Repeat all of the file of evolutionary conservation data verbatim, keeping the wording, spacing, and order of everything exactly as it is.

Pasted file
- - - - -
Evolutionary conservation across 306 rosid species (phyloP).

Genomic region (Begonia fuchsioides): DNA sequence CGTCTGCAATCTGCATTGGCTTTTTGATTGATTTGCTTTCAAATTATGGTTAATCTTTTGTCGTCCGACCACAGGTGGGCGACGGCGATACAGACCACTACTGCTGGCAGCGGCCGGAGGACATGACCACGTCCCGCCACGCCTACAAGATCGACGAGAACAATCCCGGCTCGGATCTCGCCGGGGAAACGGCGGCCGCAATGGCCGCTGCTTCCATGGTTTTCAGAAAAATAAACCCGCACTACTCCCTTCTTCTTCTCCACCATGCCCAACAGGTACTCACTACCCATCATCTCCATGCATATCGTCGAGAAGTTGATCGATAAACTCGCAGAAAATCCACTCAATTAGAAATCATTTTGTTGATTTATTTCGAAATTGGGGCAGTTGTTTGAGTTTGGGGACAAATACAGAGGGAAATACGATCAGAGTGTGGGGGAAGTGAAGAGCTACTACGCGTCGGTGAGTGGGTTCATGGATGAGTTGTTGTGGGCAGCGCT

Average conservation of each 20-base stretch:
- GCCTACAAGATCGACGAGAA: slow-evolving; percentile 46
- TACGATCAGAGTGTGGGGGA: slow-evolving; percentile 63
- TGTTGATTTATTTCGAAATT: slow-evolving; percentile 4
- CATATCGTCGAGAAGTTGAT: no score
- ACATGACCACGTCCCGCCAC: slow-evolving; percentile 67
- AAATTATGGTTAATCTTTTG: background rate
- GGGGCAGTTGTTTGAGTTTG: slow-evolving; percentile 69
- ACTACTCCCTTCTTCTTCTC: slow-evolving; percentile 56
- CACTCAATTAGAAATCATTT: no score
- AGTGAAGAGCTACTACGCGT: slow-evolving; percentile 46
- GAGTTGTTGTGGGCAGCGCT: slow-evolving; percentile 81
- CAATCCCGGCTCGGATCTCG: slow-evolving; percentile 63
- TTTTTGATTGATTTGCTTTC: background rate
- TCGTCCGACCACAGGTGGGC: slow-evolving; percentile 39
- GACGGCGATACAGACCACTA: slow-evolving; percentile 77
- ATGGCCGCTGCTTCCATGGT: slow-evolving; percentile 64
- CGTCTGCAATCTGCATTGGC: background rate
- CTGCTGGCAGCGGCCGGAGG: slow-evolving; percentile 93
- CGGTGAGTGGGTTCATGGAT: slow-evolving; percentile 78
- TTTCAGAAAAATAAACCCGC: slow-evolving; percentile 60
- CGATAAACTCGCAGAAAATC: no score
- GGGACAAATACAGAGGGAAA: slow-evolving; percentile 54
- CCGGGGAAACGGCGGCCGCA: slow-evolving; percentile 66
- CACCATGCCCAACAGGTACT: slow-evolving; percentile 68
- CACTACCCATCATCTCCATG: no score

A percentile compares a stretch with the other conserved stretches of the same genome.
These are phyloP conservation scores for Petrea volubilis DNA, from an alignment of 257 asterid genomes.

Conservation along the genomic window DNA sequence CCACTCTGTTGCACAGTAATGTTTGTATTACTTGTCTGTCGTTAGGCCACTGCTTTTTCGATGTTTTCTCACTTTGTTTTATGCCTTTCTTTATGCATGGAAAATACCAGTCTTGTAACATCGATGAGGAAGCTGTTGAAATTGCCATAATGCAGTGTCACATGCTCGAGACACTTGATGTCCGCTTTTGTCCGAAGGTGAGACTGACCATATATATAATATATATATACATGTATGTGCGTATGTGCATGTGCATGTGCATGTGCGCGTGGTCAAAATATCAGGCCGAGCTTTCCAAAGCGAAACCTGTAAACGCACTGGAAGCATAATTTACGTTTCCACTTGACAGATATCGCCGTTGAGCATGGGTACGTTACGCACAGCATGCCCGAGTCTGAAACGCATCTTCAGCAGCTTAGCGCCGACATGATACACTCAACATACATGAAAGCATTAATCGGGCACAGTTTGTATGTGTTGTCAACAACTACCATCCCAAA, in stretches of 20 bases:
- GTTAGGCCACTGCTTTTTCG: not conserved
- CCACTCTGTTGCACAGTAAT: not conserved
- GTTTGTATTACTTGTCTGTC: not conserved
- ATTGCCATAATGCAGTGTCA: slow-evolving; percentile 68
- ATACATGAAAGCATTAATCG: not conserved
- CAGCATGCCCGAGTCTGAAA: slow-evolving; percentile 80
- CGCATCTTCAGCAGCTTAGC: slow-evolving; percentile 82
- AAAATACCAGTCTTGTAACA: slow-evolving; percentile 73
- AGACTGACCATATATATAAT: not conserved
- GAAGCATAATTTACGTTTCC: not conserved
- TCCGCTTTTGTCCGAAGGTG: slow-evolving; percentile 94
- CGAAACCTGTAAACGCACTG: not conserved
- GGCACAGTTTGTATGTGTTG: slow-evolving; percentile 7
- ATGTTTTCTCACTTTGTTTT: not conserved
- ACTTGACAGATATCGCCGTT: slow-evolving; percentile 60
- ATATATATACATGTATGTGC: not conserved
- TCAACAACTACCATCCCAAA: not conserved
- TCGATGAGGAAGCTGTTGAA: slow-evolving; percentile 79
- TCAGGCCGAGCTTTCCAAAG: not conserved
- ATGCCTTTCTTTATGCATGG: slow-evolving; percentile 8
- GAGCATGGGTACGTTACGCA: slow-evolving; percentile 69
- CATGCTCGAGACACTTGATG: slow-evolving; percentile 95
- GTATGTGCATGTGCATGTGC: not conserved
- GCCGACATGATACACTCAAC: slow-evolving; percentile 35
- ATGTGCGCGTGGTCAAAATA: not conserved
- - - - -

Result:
Evolutionary conservation across 306 rosid species (phyloP).

Genomic region (Begonia fuchsioides): DNA sequence CGTCTGCAATCTGCATTGGCTTTTTGATTGATTTGCTTTCAAATTATGGTTAATCTTTTGTCGTCCGACCACAGGTGGGCGACGGCGATACAGACCACTACTGCTGGCAGCGGCCGGAGGACATGACCACGTCCCGCCACGCCTACAAGATCGACGAGAACAATCCCGGCTCGGATCTCGCCGGGGAAACGGCGGCCGCAATGGCCGCTGCTTCCATGGTTTTCAGAAAAATAAACCCGCACTACTCCCTTCTTCTTCTCCACCATGCCCAACAGGTACTCACTACCCATCATCTCCATGCATATCGTCGAGAAGTTGATCGATAAACTCGCAGAAAATCCACTCAATTAGAAATCATTTTGTTGATTTATTTCGAAATTGGGGCAGTTGTTTGAGTTTGGGGACAAATACAGAGGGAAATACGATCAGAGTGTGGGGGAAGTGAAGAGCTACTACGCGTCGGTGAGTGGGTTCATGGATGAGTTGTTGTGGGCAGCGCT

Average conservation of each 20-base stretch:
- GCCTACAAGATCGACGAGAA: slow-evolving; percentile 46
- TACGATCAGAGTGTGGGGGA: slow-evolving; percentile 63
- TGTTGATTTATTTCGAAATT: slow-evolving; percentile 4
- CATATCGTCGAGAAGTTGAT: no score
- ACATGACCACGTCCCGCCAC: slow-evolving; percentile 67
- AAATTATGGTTAATCTTTTG: background rate
- GGGGCAGTTGTTTGAGTTTG: slow-evolving; percentile 69
- ACTACTCCCTTCTTCTTCTC: slow-evolving; percentile 56
- CACTCAATTAGAAATCATTT: no score
- AGTGAAGAGCTACTACGCGT: slow-evolving; percentile 46
- GAGTTGTTGTGGGCAGCGCT: slow-evolving; percentile 81
- CAATCCCGGCTCGGATCTCG: slow-evolving; percentile 63
- TTTTTGATTGATTTGCTTTC: background rate
- TCGTCCGACCACAGGTGGGC: slow-evolving; percentile 39
- GACGGCGATACAGACCACTA: slow-evolving; percentile 77
- ATGGCCGCTGCTTCCATGGT: slow-evolving; percentile 64
- CGTCTGCAATCTGCATTGGC: background rate
- CTGCTGGCAGCGGCCGGAGG: slow-evolving; percentile 93
- CGGTGAGTGGGTTCATGGAT: slow-evolving; percentile 78
- TTTCAGAAAAATAAACCCGC: slow-evolving; percentile 60
- CGATAAACTCGCAGAAAATC: no score
- GGGACAAATACAGAGGGAAA: slow-evolving; percentile 54
- CCGGGGAAACGGCGGCCGCA: slow-evolving; percentile 66
- CACCATGCCCAACAGGTACT: slow-evolving; percentile 68
- CACTACCCATCATCTCCATG: no score

A percentile compares a stretch with the other conserved stretches of the same genome.
These are phyloP conservation scores for Petrea volubilis DNA, from an alignment of 257 asterid genomes.

Conservation along the genomic window DNA sequence CCACTCTGTTGCACAGTAATGTTTGTATTACTTGTCTGTCGTTAGGCCACTGCTTTTTCGATGTTTTCTCACTTTGTTTTATGCCTTTCTTTATGCATGGAAAATACCAGTCTTGTAACATCGATGAGGAAGCTGTTGAAATTGCCATAATGCAGTGTCACATGCTCGAGACACTTGATGTCCGCTTTTGTCCGAAGGTGAGACTGACCATATATATAATATATATATACATGTATGTGCGTATGTGCATGTGCATGTGCATGTGCGCGTGGTCAAAATATCAGGCCGAGCTTTCCAAAGCGAAACCTGTAAACGCACTGGAAGCATAATTTACGTTTCCACTTGACAGATATCGCCGTTGAGCATGGGTACGTTACGCACAGCATGCCCGAGTCTGAAACGCATCTTCAGCAGCTTAGCGCCGACATGATACACTCAACATACATGAAAGCATTAATCGGGCACAGTTTGTATGTGTTGTCAACAACTACCATCCCAAA, in stretches of 20 bases:
- GTTAGGCCACTGCTTTTTCG: not conserved
- CCACTCTGTTGCACAGTAAT: not conserved
- GTTTGTATTACTTGTCTGTC: not conserved
- ATTGCCATAATGCAGTGTCA: slow-evolving; percentile 68
- ATACATGAAAGCATTAATCG: not conserved
- CAGCATGCCCGAGTCTGAAA: slow-evolving; percentile 80
- CGCATCTTCAGCAGCTTAGC: slow-evolving; percentile 82
- AAAATACCAGTCTTGTAACA: slow-evolving; percentile 73
- AGACTGACCATATATATAAT: not conserved
- GAAGCATAATTTACGTTTCC: not conserved
- TCCGCTTTTGTCCGAAGGTG: slow-evolving; percentile 94
- CGAAACCTGTAAACGCACTG: not conserved
- GGCACAGTTTGTATGTGTTG: slow-evolving; percentile 7
- ATGTTTTCTCACTTTGTTTT: not conserved
- ACTTGACAGATATCGCCGTT: slow-evolving; percentile 60
- ATATATATACATGTATGTGC: not conserved
- TCAACAACTACCATCCCAAA: not conserved
- TCGATGAGGAAGCTGTTGAA: slow-evolving; percentile 79
- TCAGGCCGAGCTTTCCAAAG: not conserved
- ATGCCTTTCTTTATGCATGG: slow-evolving; percentile 8
- GAGCATGGGTACGTTACGCA: slow-evolving; percentile 69
- CATGCTCGAGACACTTGATG: slow-evolving; percentile 95
- GTATGTGCATGTGCATGTGC: not conserved
- GCCGACATGATACACTCAAC: slow-evolving; percentile 35
- ATGTGCGCGTGGTCAAAATA: not conserved